MS Research Year in Review: 2015
Promising announcements & discoveries in the areas of new treatment avenues, progressive MS, wellness & cause
January 14, 2016 – Toronto, ON – The Multiple Sclerosis Society of Canada and affiliated Multiple Sclerosis Scientific Research Foundation (MSSRF) are committed to funding research that will have the greatest benefit for all people affected by MS. The year 2015 was no exception in the release of promising research announcements and discoveries – MS Society-funded studies and beyond.
“Innovation in MS research and treatment over the last two decades has led to faster diagnoses, better disease management – 2015 marked 20 years since the approval of the first disease-modifying therapy for relapsing-remitting MS in Canada – and real hope that ending MS within our lifetime is achievable,” says Dr. Karen Lee, vice president, research, MS Society of Canada. “In particular, last year we saw tangible advancement in the areas of progressive MS, wellness and lifestyle, discovering more about the possible triggers of MS and new treatment opportunities with the use of stem cells.”
The following is an overview of significant advancements in 2015:
New treatment avenues
The year kicked off with the announcement of an MS Society-funded Canadian clinical trial studying the ability of mesenchymal stem cells (MSC) to treat MS – the first of its kind in this country. The MEsenchymal Stem cell therapy for CAnadian MS patients (MESCAMS) study led by Drs. Mark S. Freedman andJames J. Marriott, builds upon successful pioneering research identifying the safety of administering MSC in humans and the ability of MSC to suppress inflammation and repair nerve tissue; positioning them as promising candidates for the treatment of all forms of MS. Taking place at two Canadian sites – The Ottawa Hospital and Health Sciences Centre (HSC) Winnipeg – MESCAMS will provide more definitive answers regarding the use of MSC to treat persons living with MS. Screening and recruitment are currently underway.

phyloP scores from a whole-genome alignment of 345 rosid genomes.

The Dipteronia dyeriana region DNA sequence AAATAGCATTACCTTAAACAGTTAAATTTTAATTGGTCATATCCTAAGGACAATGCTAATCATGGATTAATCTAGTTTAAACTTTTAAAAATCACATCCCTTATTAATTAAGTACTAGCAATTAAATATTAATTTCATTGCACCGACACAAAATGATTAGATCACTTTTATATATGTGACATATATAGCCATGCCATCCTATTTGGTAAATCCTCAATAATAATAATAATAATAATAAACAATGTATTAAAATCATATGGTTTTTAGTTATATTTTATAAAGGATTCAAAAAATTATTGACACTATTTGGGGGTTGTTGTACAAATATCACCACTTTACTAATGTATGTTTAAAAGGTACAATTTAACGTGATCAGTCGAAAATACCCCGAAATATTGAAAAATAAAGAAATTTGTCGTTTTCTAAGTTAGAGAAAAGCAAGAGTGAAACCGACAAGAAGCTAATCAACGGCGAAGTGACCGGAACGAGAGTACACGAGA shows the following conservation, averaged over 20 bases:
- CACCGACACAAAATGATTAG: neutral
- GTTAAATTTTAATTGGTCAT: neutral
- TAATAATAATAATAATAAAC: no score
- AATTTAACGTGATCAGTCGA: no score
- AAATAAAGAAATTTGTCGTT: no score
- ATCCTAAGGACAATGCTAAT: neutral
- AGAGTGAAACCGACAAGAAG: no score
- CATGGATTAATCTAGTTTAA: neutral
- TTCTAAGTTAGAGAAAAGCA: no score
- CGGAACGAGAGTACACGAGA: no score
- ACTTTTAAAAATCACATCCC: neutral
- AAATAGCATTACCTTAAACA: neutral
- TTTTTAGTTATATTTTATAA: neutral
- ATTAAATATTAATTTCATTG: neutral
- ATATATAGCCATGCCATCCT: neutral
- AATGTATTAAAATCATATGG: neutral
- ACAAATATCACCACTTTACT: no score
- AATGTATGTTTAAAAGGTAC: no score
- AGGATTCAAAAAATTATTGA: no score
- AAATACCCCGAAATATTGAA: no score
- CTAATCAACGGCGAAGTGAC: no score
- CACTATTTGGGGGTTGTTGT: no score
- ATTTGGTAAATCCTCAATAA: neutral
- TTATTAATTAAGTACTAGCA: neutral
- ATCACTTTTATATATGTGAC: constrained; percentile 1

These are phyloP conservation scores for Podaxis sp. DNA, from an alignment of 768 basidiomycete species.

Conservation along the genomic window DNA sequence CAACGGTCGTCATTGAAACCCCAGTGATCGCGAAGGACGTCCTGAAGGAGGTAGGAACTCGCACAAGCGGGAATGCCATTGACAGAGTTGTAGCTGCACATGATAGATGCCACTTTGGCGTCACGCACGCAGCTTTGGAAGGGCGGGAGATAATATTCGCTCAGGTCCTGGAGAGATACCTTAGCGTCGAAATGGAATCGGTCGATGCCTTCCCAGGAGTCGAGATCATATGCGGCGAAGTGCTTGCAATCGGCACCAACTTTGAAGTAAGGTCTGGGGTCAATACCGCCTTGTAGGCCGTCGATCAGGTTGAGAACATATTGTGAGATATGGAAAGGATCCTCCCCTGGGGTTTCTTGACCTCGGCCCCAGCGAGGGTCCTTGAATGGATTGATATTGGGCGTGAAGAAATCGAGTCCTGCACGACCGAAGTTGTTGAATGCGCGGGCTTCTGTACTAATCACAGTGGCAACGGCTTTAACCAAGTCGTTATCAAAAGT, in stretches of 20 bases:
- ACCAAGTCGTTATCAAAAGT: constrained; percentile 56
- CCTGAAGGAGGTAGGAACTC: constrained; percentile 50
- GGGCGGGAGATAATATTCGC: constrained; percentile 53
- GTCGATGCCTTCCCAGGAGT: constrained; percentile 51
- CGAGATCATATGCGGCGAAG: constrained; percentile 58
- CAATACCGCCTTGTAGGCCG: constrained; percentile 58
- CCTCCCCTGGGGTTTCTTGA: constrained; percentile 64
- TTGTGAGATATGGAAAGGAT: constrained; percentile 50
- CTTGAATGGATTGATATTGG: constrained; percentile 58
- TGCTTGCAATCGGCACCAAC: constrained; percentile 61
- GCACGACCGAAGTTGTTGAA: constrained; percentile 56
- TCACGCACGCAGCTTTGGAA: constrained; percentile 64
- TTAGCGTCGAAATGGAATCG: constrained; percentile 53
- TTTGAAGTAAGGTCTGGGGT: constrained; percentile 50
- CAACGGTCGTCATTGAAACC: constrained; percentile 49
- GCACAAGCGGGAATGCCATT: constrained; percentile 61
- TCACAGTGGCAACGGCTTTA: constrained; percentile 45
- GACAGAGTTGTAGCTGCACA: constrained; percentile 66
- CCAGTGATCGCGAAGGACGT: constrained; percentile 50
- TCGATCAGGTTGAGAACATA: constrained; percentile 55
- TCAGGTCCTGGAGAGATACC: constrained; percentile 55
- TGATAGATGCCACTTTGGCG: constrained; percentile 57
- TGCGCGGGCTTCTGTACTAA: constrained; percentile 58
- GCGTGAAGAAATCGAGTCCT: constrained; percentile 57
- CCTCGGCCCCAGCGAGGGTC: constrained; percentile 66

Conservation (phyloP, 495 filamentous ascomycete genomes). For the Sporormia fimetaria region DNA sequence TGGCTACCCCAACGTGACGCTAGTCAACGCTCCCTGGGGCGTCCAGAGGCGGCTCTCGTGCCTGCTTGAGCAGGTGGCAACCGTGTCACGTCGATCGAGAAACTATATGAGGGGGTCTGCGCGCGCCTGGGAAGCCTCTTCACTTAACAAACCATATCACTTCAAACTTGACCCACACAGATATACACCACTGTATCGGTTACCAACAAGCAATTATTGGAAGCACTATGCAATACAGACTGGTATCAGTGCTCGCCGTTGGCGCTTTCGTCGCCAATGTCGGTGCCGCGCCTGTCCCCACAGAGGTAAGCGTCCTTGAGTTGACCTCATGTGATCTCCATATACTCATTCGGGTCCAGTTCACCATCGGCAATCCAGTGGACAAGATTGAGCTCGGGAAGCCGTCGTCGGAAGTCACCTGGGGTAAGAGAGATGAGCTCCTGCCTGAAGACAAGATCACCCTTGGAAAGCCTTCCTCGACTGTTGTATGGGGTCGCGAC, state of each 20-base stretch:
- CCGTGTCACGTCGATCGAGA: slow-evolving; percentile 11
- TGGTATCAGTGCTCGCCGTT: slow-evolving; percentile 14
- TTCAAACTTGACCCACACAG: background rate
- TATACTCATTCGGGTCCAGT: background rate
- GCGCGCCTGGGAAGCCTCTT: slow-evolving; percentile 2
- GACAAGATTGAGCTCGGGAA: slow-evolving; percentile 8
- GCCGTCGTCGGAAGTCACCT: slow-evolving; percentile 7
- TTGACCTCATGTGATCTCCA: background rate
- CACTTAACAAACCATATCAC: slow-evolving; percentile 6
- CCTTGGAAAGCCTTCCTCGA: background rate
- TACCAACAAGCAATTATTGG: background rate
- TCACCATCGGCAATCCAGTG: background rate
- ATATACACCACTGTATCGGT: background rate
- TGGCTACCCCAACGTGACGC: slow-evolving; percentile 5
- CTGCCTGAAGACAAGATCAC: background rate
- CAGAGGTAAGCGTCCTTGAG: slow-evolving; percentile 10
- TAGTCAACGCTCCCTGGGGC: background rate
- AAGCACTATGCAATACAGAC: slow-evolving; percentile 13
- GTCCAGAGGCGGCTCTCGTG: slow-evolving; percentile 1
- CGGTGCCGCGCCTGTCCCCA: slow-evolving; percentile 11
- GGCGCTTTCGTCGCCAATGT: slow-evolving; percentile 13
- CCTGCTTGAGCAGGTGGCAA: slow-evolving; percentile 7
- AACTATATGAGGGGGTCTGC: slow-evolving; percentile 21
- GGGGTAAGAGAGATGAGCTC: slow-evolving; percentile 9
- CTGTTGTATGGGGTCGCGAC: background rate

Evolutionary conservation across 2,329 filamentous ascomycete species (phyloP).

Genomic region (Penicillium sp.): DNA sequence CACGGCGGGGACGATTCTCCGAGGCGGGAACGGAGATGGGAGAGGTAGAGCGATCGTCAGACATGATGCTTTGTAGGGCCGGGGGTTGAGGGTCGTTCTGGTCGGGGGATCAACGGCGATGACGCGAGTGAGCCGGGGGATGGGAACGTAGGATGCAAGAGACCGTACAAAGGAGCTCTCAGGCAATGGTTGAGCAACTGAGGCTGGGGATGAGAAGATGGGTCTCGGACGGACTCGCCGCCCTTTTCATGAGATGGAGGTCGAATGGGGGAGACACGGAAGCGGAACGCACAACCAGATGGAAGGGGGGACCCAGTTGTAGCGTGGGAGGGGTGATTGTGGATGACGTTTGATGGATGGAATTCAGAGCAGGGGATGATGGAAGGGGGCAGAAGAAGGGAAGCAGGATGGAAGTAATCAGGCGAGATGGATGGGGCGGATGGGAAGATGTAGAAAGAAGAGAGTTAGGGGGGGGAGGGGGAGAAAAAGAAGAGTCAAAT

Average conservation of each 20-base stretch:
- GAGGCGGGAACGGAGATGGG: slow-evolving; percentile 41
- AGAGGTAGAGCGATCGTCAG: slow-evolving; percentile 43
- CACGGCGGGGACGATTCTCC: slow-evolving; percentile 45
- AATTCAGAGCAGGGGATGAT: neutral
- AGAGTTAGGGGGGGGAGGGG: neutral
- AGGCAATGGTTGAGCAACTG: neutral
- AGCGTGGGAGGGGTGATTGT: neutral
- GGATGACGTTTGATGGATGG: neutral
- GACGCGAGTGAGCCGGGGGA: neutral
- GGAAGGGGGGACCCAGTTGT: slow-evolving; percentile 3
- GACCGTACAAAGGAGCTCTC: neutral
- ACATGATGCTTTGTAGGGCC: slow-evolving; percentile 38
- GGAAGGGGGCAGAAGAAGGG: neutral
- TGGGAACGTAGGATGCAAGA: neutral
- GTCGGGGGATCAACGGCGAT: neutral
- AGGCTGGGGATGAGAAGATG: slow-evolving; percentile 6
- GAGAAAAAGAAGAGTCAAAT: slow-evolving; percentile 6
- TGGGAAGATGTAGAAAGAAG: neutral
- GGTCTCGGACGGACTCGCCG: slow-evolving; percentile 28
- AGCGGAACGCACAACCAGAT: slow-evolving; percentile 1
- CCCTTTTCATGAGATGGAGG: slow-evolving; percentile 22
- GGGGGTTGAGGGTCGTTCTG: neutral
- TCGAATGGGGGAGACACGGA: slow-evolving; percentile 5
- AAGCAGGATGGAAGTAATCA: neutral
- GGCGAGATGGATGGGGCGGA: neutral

In October, ocrelizumab was announced as a promising candidate for the first treatment for primary progressive MS. A phase III clinical trial, which involved a number of leading Canadian MS neurologists, showed that the treatment significantly reduced overall disability progression compared to a mock treatment (placebo) in people living with primary progressive MS. Ocrelizumab works by depleting the body of certain immune cells called B cells, and the positive results reported in the trial further demonstrate that B cells play a major role in the underlying disease processes of MS.
Results from an MS Society-funded collaborative study focused on B cells also revealed that a certain type of pro-inflammatory B cell was more common in people living with MS than in people without the disease, and that treatment with the B cell-depleting agent rituximab specifically targeted these unique B cells and reduced the inflammatory response.
Overall, an increased investment in progressive MS research was seen on an international scale. This was realized through the MS Society’s involvement alongside other MS societies worldwide in the International Progressive MS Alliance, which awarded 11 Planning Awards to top researchers across the globe, including Canada.
Wellness and lifestyle research